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  • Benjamin John

Exploring North of Kerala - A road trip

Updated: Apr 2, 2020

The summer of 2017 was quite hot and humid, and it was a vacation, and we were desperately looking out for a trip, explore some new places not far. That was when a plan shaped up when we had to attend an engagement in Malabar. The region of Malabar is referred to North of Kerala; the Malabar coast has been referred in many places since ancient times. It was Jenya's colleague's engagement somewhere remote close to Kanhangad in the district of Kasargod, North Kerala. Our initial plan was made keeping in mind a journey by train and connect Kannur and other places in the Malabar, however considering connecting multiple destinations, we decided to do it by road. And finally we made our plan, to go for the engagement, visit Bekal - one of the largest preserved fort in Kerala, the beaches in Kannur (we made a deal with Chera Rocks for a nights stay), Sargalaya (which eventually did not happen due to lack of time), and finally Beypore close to Kozhikode. It was about seeing most of the places in the Malabar, of course, due to time constraints we had to skip a few places, it was a coastal tour, and we skipped Wayanad and other parts of the Wester Ghats that extend to North Kerala.

Aluva to Kanhangad was around 330 kilometers, of these the road until Kozhikode (Calicut) is relatively broader with a combination of both two lanes and four lanes. After Kozhikode, the roads remain two-lane, and the traffic congestion is comparatively more. We started off by around 4 in the morning and reached Kanhangad by around 1030 hours in the morning, checked-in to a local hotel booked online before we arrived. We stayed at Raj Residency which is a business class hotel in Kanhangad; the sole purpose was to freshen up before we reached the engagement venue and for an overnight stay. After the engagement, we returned to the hotel for a nap and headed to Bekal fort by evening.


Bekal Fort is one of the largest ancient forts located around 12 Kilometers North of Kanhangad. The fort is a protected monument that comes under the Archaeological Survey of India. Most parts of the fort have an elaborate garden and have an entry fee of around 15 rupees per person. It is quite large, and we walked into the fort, climbed the observatory tower, the ammunition store, underground passages to the sea, and more than ten naval bastions. From the fort, you can see the Bekal park and the beach, and one could walk into the bastions extended into the sea. The shores are filled with large rock formations to which the sea lashed out during high tide. The fort used to be a strategic point during olden days and finally it was under the control of British until India gained her independence. Historians are still divided as to who built the fort, however, it is believed that Shivappa Nayak of Bednore constructed the Bekal Fort in 1650 AD. The fort stands as an iconic structure in North Kerala and is recognized as a tourist spot for visitors, to the less touristy Malabar. We got a nice glimpse of the sunset, and by 6 in the evening everyone including us were flushed out of the Fort Premises. They are pretty much strict about the timings, the last ticket would be available by 1730 hours, and everybody has to be out of the fort by 1800 hours. Below is a short video I made about Bekal Fort.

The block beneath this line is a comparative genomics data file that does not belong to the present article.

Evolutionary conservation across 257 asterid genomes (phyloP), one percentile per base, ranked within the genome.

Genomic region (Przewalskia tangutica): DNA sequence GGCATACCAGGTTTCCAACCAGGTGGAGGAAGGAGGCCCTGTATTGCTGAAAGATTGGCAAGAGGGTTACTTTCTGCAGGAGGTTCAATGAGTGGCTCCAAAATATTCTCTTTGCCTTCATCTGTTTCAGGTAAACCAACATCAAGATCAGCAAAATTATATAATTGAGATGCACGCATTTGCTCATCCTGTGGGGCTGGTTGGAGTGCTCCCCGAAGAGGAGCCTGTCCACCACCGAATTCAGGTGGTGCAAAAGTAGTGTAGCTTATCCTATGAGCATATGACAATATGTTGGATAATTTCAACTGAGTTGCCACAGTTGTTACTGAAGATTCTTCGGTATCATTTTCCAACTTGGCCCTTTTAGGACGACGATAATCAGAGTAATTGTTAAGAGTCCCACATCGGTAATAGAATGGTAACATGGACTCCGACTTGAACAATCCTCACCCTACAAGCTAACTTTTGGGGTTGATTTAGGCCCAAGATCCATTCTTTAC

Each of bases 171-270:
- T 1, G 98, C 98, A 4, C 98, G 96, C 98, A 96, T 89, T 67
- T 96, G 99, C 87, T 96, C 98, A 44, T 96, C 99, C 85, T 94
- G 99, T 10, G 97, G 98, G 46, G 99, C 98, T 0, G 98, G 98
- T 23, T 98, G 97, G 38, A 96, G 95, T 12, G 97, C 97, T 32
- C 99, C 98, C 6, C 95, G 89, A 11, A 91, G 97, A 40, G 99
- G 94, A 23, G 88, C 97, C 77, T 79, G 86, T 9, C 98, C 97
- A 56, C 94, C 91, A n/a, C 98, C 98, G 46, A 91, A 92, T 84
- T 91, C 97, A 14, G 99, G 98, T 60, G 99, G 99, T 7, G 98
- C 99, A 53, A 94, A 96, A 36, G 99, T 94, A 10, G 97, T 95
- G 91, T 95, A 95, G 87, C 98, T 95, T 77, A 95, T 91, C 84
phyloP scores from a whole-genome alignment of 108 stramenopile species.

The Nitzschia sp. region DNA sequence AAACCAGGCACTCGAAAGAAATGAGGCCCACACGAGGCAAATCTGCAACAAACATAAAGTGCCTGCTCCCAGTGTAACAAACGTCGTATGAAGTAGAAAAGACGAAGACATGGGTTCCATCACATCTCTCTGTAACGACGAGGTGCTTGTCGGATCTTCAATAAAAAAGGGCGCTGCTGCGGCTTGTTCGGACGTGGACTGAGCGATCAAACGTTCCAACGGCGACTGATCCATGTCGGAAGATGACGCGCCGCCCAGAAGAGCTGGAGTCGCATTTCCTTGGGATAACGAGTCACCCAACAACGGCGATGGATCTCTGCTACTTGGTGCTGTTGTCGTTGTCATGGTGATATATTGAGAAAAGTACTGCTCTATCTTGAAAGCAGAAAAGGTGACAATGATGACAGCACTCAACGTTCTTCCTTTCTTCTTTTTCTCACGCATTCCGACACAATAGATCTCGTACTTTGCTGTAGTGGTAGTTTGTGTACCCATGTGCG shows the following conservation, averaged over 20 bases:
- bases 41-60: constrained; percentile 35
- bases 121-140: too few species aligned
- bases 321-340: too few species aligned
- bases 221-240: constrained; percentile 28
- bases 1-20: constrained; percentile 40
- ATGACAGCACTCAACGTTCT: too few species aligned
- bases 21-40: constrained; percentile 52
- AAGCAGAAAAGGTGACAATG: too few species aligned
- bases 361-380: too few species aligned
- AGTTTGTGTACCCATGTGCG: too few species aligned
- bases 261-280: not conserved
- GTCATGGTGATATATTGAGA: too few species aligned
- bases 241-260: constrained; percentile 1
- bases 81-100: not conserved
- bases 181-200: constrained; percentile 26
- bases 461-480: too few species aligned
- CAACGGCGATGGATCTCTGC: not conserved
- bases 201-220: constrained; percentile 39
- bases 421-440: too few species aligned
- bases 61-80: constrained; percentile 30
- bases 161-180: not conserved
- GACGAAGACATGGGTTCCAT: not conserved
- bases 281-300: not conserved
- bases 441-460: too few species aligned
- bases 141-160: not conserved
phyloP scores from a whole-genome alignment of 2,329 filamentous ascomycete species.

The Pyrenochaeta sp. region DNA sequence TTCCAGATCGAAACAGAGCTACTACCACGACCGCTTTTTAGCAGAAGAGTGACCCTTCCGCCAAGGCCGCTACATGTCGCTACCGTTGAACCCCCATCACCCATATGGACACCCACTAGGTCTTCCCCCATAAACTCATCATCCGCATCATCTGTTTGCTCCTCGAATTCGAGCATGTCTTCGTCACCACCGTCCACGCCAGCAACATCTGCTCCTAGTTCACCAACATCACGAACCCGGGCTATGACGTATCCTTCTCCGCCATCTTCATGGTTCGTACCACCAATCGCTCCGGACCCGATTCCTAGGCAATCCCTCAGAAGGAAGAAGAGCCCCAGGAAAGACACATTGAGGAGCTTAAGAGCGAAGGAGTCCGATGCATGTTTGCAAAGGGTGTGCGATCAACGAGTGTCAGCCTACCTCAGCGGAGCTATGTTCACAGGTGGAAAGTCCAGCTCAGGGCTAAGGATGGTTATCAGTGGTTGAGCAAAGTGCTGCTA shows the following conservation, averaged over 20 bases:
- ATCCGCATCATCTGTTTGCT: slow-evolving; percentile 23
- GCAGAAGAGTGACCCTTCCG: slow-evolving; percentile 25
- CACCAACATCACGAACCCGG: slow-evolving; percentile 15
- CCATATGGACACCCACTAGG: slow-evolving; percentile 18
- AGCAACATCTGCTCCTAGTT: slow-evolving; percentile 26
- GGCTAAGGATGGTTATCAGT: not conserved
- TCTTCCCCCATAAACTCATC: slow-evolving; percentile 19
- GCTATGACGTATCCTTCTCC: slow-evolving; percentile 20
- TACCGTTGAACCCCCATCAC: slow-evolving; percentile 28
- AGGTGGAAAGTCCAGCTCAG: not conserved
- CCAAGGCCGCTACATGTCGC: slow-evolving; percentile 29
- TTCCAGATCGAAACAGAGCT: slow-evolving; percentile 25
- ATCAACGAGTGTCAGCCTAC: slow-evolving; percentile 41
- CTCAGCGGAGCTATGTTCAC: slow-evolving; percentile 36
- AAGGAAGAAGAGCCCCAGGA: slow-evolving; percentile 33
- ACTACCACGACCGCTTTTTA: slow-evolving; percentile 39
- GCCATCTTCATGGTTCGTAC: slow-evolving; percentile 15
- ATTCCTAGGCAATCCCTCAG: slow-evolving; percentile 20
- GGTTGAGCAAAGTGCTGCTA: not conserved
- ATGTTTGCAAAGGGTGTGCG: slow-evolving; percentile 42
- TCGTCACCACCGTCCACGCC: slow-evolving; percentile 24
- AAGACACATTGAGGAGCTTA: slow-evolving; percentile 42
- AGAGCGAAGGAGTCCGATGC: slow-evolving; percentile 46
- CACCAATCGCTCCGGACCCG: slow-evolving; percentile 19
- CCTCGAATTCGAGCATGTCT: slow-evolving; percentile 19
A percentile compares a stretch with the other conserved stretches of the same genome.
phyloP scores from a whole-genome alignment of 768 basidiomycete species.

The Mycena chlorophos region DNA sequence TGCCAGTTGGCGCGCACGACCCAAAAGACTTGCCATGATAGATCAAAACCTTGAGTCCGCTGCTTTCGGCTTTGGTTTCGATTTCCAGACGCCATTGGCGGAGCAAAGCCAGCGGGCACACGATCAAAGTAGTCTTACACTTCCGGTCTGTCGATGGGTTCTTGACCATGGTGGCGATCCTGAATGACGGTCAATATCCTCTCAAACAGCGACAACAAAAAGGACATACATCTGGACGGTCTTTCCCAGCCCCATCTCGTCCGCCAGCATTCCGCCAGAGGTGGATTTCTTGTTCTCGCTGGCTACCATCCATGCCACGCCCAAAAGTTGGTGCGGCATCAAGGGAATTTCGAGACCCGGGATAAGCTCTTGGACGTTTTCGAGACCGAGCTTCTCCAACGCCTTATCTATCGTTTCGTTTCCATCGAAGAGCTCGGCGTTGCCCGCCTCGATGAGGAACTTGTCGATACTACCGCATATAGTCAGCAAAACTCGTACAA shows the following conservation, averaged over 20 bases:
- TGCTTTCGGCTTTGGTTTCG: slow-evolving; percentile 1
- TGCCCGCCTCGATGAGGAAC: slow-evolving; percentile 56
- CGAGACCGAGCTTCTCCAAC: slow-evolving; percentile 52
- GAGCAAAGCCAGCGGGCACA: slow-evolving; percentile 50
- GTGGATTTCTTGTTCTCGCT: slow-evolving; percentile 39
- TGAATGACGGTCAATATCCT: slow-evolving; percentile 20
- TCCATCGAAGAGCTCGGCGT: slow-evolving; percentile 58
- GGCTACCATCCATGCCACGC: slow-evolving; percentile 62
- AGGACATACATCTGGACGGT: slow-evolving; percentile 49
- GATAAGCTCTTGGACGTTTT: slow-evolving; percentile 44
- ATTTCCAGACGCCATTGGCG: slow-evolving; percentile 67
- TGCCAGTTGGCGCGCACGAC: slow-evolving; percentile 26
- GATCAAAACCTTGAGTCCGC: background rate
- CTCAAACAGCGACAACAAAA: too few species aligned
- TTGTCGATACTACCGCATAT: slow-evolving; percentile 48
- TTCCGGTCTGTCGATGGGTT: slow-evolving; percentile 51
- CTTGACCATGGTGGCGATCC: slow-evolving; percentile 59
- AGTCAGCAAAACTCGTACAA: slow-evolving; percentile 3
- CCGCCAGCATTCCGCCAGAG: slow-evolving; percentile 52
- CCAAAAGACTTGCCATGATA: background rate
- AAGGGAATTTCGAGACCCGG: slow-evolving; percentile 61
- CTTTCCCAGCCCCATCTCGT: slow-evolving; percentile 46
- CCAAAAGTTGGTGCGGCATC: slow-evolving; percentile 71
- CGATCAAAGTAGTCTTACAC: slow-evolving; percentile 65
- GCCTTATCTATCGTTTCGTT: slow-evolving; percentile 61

Our next day's plan was to head to Kannur where we had arranged for the stay at Chera Rocks, a quaint little beach house, which I believe has the best location in the whole of West Coast of India. The view is something similar to that of Taj Fort Aguada in Goa, but here they have access to the beach and the rocks. We drove to Kannur after breakfast, it was a lazy drive, and reached by noon. We searched google and found Sahib's Grill kitchen en-route and stopped there for lunch; they had some awesome reviews which attracted us to this place. Something like a boutique restaurant that serves more of continental cuisine which Jenya is fond of. You get mocktails like Bombay to Goa, Mojitos, steaks, grills and many more. They have an open kitchen with a yellow background and high roofs, the place is quite warm at noon, the air-conditioning is quite ineffective that way. After a tummy full delicious lunch, we started of to Chera Rock Beach Home, navigating through the coastal road using Google maps. We finally reached a dead end, that was when we called up Chera Rocks, and that was when we got to know that the beach home does not have access for cars. In five minutes a person from the property came up and guided us to the beach home. As we walked down, we could hear the waves lashing down the shores. We were welcomed with a lime juice at Chera Rocks, an astounding location where the beach home is literally on the beach, fishermen folks at the beach, a rock formation called "Chera Rocks" close to the beach dividing the beach into two. Dinner and the breakfast were outstanding, local food here is a beauty, Malabar is very much known for its lip-smacking preparations. I think the below video will give you a complete idea about the location and the beach home.